Thank you for your continued interest in the Francisco Park project.
Since our last newsletter, we have made significant progress on the following fronts:
The SF Planning Department responded to the Preliminary Assessment Application that Recreation & Park Department (RPD) submitted to them in March. There were no surprises in the response and we are now preparing to move forward with environmental studies and further public outreach in the coming months.
Following the response from Planning, the Board of Francisco Park Conservancy (FPC) is now prepared to contract with three firms with needed expertise:
- Architectural Resources Group, an historic consulting firm. Their findings will enable us to incorporate contributing historic features into the design of the park.
- Sherwood Design Engineers, a civil engineering firm. They will investigate and devise creative ways to make the park infrastructure as sustainable as possible.
- GLS & Lusko Associates, landscape architects. This partnership will design all elements of the living landscape including soil engineering and the plant palette in an artistic and functional setting.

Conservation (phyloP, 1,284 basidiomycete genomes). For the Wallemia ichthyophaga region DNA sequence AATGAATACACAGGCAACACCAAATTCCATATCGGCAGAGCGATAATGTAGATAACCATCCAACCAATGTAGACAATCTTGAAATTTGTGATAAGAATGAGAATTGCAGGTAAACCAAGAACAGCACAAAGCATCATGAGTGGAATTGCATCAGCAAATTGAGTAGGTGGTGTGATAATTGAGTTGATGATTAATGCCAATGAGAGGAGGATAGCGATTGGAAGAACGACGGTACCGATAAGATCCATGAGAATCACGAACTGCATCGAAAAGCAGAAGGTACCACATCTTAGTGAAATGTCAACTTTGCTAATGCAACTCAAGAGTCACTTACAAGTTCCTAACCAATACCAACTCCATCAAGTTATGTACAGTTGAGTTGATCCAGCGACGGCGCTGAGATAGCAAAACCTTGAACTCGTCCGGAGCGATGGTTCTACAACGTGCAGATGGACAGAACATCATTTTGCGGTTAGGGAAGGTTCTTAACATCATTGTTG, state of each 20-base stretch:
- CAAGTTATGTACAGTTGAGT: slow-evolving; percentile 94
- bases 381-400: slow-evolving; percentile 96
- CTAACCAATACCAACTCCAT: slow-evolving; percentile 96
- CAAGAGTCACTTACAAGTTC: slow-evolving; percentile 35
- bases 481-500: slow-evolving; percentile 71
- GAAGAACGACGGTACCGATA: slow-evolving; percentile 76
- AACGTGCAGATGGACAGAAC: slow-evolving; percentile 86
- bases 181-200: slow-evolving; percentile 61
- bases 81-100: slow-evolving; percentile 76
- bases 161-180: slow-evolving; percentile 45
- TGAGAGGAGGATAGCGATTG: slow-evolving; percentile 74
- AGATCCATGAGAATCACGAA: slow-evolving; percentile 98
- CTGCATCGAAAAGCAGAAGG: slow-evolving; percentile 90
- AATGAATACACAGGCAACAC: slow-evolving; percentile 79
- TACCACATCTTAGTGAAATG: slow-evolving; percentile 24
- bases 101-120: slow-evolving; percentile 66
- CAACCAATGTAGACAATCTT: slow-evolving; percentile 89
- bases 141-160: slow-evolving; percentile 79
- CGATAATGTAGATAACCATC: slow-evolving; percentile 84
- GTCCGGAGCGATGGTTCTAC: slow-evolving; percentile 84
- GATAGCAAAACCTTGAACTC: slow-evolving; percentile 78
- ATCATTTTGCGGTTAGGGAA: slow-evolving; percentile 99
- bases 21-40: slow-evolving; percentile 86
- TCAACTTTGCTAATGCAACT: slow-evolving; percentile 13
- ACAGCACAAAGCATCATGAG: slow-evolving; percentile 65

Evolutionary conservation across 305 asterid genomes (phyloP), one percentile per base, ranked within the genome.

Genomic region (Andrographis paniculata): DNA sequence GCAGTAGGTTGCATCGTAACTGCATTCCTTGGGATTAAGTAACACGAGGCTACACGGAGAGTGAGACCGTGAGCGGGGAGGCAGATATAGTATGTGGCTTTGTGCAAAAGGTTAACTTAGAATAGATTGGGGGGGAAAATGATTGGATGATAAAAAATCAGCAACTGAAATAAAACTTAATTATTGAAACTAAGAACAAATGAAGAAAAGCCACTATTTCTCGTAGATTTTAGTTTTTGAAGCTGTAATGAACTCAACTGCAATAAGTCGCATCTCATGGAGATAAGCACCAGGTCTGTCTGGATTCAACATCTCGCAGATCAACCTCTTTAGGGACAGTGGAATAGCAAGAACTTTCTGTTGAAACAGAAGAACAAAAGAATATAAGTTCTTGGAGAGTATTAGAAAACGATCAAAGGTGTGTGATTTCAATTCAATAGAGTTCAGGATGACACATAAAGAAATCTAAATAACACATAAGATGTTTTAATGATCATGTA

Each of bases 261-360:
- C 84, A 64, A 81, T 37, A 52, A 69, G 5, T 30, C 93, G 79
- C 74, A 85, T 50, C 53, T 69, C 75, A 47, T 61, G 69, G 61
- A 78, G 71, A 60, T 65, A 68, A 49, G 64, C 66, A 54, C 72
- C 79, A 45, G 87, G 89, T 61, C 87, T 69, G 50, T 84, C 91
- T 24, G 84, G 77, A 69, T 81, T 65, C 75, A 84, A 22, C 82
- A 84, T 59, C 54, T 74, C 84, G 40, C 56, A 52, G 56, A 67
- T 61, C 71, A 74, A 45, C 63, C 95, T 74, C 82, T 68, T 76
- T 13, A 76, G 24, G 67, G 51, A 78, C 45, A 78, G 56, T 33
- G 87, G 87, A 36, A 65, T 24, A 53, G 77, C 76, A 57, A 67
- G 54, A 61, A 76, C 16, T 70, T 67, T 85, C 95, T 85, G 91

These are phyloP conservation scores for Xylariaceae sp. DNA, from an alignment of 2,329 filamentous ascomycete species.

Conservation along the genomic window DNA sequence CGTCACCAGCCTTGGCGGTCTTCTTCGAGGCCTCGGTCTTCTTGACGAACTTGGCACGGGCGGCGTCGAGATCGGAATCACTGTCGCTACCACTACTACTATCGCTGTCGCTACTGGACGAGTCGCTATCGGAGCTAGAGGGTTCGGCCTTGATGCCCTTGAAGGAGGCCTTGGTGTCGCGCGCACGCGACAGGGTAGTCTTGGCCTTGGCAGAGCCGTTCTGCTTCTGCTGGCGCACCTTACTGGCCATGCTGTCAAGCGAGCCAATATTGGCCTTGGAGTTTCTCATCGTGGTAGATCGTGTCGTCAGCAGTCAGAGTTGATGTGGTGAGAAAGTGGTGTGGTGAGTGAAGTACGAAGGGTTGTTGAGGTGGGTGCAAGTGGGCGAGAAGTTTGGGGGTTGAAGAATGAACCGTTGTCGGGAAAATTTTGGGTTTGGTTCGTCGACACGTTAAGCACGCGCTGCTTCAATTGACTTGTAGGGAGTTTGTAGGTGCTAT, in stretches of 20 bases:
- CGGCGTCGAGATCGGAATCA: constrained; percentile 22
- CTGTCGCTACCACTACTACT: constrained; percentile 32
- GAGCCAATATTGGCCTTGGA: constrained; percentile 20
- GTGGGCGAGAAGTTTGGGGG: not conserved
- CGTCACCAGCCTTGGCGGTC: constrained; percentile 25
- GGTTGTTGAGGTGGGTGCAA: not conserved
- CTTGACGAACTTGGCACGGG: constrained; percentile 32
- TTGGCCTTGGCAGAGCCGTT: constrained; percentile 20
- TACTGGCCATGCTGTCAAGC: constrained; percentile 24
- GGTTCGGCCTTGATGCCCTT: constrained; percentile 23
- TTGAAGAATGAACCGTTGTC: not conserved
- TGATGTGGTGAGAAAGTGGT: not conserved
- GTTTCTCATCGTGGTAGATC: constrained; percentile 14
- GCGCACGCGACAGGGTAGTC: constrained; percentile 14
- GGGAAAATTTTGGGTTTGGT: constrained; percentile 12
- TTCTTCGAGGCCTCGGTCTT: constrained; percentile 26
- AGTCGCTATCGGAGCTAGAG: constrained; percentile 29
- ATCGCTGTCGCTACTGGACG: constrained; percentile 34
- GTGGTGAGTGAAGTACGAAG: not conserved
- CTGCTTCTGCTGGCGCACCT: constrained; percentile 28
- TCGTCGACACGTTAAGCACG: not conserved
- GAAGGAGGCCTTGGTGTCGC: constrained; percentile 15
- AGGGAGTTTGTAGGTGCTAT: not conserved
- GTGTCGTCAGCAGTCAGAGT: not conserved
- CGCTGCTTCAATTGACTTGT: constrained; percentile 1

You may have seen a drill rig on site in the past two weeks. This drilling is to test the soil conditions below the surface to advise our engineers of the soil types, strengths, and compositions so they can engineer the correct way to implement the design. The entire geotechnical investigation and submittal of findings will take approximately two more months.
Agreement With RPD
The FPC Board and RPD senior staff continue to meet and discuss the agreement between them that will allow FPC to fund, design and construct the park. Details of the maintenance services – daily, weekly, and long-term projections – are being worked out. This agreement is a key step that needs to be approved by the PRD Commission so that FPC can actually start work on the property.
Monterey Pine Report
The RPD Director of Operations reported that his forestry crew identified six Monterey Pines on the site that are infected with Pitch Pine Canker. Two trees are beyond saving and will be removed. RPD will be monitoring the four additional trees for this disease that has negatively affected pines up and down the coast of California.
A Walk In The Park
A recent article in the NY Times discussed the benefits of a walk in the park saying in part: ”A walk in the park may soothe the mind and, in the process, change the workings of our brains in ways that improve our mental health…”. READ THE FULL ARTICLE HERE.
To help us bring the healthy benefits of a beautiful public park to you, if you are able to support this aspirational community effort in any way, please do so by clicking on DONATE and make a tax deductible contribution at any level.